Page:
Evidence Summary

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Social-capital interventions appear to help improve health outcomes in older individuals

Coll-Planas L, Nyqvist F, Puig T, et al.  Social capital interventions targeting older people and their impact on health: A systematic review  J Epidemiol Community Health. 2016 Nov.

Review question

  • How effective are social-capital interventions, or methods that increase social activity and resources, in improving the health of older adults?  


  • Social capital is defined as social activity and resources, and social ties among individuals.
  • Previous observational studies have demonstrated that social capital can act as a beneficial, protective health factor.
  • In order to see if social-capital interventions are effective in improving the health of older adults, this review sought to examine the evidence regarding the effectiveness of social-capital interventions.

How the review was done

  • A detailed search of six electronic databases for studies published from 1980 to 2015 was conducted. Studies that focused on examining social capital (e.g., social participation) in older adults were included.
  • A total of 17,341 articles were identified in searches, and 73 studies were included in the review after assessments for eligibility.
  • This study did not report financial sources.

What the researchers found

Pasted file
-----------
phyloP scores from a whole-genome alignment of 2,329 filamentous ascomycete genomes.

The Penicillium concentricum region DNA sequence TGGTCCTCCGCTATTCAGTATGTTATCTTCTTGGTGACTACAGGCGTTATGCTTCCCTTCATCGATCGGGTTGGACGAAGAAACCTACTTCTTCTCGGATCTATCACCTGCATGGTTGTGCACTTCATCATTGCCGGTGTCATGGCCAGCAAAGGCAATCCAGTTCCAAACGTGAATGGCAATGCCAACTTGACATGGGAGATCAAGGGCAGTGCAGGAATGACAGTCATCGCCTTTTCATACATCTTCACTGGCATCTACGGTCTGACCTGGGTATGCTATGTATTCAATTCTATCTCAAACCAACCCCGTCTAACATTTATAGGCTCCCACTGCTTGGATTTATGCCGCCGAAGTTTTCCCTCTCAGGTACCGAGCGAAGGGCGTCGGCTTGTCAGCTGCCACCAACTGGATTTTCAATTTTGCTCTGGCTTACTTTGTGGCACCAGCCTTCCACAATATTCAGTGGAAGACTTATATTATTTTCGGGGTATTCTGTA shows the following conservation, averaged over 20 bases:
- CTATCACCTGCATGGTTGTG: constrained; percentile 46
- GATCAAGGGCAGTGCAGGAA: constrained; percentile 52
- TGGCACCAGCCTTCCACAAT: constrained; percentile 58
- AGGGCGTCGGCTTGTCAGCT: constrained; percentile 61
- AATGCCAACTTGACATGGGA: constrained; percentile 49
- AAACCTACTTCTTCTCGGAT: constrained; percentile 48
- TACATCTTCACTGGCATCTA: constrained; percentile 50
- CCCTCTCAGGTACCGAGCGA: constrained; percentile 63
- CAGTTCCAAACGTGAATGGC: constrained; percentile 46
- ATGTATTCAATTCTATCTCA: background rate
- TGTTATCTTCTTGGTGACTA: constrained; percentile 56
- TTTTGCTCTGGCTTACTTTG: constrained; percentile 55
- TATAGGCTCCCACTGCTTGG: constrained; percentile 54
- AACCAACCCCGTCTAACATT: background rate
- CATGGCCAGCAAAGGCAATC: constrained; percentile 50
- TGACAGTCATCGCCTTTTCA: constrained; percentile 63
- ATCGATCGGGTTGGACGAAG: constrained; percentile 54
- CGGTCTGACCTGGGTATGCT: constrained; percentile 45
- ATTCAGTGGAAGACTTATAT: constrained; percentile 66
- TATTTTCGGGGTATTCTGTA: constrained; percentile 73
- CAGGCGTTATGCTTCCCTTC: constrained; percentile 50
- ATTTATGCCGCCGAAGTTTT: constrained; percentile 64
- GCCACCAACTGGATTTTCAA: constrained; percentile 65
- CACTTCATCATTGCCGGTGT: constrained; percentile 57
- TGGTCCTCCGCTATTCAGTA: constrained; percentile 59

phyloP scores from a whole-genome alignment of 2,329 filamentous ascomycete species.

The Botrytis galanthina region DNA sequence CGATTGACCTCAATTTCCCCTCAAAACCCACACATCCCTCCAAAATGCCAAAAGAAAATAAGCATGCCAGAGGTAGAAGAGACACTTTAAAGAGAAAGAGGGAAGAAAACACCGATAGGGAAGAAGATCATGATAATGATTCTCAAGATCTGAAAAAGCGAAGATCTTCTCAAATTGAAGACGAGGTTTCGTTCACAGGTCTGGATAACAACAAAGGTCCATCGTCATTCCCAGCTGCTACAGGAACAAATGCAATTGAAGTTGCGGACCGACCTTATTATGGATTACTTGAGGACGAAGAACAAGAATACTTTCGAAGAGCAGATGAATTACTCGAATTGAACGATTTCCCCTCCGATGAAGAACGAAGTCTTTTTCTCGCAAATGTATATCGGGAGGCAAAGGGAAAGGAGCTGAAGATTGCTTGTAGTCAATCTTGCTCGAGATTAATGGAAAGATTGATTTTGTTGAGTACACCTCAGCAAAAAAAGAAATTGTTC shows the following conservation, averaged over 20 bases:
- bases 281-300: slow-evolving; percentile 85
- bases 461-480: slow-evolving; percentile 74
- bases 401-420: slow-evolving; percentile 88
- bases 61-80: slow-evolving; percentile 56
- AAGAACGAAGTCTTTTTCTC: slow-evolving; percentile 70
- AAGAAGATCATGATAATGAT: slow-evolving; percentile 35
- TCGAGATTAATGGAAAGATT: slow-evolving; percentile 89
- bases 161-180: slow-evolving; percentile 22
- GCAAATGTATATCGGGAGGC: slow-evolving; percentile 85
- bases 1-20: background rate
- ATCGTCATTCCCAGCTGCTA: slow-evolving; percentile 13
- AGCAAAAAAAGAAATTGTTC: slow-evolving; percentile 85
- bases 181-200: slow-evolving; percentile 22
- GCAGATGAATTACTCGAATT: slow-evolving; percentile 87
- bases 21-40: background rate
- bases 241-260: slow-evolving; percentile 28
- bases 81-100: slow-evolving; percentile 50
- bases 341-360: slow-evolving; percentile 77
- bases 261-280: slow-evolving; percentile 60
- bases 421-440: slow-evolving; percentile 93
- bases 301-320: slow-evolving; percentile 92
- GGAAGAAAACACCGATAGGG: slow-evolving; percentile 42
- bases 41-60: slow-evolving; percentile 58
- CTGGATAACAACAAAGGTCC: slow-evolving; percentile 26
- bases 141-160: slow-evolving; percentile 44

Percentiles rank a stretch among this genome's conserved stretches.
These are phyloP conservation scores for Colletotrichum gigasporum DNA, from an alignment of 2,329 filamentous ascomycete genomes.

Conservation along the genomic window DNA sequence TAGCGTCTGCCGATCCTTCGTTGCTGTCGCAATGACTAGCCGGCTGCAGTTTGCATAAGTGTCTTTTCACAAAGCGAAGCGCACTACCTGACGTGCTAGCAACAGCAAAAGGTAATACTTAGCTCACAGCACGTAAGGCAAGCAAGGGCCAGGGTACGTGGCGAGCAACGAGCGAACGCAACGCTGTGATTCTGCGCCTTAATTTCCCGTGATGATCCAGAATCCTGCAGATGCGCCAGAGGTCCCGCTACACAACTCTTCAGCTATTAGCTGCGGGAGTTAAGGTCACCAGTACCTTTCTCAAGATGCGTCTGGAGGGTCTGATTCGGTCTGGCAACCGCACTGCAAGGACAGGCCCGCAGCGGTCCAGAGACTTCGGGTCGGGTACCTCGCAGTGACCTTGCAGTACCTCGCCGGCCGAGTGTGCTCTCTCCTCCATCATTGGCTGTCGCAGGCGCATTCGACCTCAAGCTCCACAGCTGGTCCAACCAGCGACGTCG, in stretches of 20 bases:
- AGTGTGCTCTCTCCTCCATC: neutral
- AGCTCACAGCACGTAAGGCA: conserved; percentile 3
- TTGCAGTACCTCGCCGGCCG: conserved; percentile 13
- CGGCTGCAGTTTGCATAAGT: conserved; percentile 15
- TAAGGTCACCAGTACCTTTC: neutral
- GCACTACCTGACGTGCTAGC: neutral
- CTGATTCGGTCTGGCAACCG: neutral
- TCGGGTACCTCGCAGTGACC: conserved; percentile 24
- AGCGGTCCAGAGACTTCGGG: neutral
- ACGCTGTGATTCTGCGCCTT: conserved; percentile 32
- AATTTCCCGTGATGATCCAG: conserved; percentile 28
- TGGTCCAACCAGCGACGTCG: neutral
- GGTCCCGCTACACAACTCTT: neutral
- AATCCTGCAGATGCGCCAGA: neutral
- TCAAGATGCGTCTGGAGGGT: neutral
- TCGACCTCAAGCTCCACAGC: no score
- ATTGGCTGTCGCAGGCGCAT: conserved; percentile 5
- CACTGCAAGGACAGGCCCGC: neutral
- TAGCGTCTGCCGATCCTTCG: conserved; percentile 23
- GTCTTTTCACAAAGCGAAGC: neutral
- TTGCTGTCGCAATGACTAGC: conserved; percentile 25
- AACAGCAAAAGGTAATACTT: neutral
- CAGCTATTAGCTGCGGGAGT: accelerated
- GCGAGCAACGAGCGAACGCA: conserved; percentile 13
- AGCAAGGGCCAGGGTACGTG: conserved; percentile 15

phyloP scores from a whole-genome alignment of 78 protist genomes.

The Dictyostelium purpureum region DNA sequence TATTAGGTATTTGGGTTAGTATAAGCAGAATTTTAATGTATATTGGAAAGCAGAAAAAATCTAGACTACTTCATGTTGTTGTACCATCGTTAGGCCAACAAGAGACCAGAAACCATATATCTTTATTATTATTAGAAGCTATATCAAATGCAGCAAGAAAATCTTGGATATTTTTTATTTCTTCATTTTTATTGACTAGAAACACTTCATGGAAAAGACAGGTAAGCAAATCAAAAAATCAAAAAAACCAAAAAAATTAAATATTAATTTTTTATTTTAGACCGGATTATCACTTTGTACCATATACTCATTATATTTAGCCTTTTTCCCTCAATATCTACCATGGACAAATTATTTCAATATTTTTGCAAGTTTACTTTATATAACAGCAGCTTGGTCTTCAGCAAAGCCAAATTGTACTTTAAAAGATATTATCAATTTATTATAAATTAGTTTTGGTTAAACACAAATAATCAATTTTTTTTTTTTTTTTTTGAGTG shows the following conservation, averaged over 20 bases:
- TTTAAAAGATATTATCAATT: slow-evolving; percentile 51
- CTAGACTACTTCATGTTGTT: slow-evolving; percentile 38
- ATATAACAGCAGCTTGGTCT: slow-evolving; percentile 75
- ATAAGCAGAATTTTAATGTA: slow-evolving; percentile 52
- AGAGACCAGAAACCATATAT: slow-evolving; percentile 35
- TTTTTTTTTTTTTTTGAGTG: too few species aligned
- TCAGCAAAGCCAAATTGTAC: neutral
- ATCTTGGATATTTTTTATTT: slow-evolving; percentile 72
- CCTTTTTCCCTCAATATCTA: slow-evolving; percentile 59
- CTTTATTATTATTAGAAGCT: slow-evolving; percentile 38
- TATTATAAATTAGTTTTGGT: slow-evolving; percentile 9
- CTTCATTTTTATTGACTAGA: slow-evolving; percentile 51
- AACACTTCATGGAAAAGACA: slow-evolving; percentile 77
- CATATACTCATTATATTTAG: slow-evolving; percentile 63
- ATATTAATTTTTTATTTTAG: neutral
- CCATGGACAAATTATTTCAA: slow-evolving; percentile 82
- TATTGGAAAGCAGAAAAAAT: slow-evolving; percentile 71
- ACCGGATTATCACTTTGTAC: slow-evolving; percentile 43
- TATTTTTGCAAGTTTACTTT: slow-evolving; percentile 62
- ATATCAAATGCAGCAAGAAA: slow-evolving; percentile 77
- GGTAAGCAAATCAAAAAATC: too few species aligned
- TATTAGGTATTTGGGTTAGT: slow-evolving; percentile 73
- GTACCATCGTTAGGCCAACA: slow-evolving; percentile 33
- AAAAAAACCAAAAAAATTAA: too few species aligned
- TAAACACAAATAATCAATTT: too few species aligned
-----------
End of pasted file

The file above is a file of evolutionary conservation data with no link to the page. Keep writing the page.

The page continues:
• The review found that social-capital interventions led to immediate changes in social capital, including increased social support, increased social participation, increased social networks, and increased trust and social cohesion.
  • These changes led to improved health outcomes, including less physiological damage, increased self-esteem, and improved self-management of chronic diseases.
  • It is important to note that there was a limited amount of evidence and much variability in the evidence, so these results are not conclusive.


  • Social-capital interventions in older adults appear to lead to immediate positive changes in social capital, which can lead to further beneficial changes in health outcomes. More evidence is needed to definitively confirm these findings.

Related Topics


Observational studies
Studies where the treatment that each person receives is beyond the control of the researcher.

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DISCLAIMER These summaries are provided for informational purposes only. They are not a substitute for advice from your own health care professional. The summaries may be reproduced for not-for-profit educational purposes only. Any other uses must be approved by the McMaster Optimal Aging Portal (

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